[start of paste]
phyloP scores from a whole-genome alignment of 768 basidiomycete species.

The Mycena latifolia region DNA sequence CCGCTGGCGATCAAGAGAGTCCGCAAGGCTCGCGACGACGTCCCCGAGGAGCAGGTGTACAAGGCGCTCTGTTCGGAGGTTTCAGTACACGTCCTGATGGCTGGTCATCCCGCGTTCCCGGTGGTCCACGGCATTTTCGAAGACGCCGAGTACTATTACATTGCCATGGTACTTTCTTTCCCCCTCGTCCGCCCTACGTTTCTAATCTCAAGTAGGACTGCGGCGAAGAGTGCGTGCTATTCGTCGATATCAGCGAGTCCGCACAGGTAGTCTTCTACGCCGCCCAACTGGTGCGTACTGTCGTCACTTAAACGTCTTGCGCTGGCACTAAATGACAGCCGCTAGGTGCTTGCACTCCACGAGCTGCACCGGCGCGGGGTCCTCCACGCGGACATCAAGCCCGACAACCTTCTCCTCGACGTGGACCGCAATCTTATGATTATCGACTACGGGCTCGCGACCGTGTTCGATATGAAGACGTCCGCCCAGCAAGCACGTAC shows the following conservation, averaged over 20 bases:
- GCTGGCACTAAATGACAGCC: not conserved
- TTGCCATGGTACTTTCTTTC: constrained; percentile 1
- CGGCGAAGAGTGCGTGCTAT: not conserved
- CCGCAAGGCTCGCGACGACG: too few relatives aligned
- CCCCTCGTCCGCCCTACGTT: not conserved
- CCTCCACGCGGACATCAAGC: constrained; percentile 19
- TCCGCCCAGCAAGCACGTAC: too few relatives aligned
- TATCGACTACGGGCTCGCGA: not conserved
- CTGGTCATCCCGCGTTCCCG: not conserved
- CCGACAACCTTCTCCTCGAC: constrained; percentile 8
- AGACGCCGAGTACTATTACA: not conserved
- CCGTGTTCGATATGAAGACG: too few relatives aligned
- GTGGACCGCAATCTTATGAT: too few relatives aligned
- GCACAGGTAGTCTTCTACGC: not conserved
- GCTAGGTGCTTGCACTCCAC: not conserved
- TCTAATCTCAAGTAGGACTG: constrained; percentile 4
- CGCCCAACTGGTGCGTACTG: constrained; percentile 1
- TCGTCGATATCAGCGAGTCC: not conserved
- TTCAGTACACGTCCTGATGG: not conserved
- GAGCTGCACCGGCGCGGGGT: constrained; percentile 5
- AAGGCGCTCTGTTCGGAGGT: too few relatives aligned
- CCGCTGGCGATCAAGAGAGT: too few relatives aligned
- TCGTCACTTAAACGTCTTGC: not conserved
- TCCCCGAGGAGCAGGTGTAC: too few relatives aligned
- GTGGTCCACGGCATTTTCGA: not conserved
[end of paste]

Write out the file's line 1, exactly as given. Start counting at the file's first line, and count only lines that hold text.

phyloP scores from a whole-genome alignment of 768 basidiomycete species.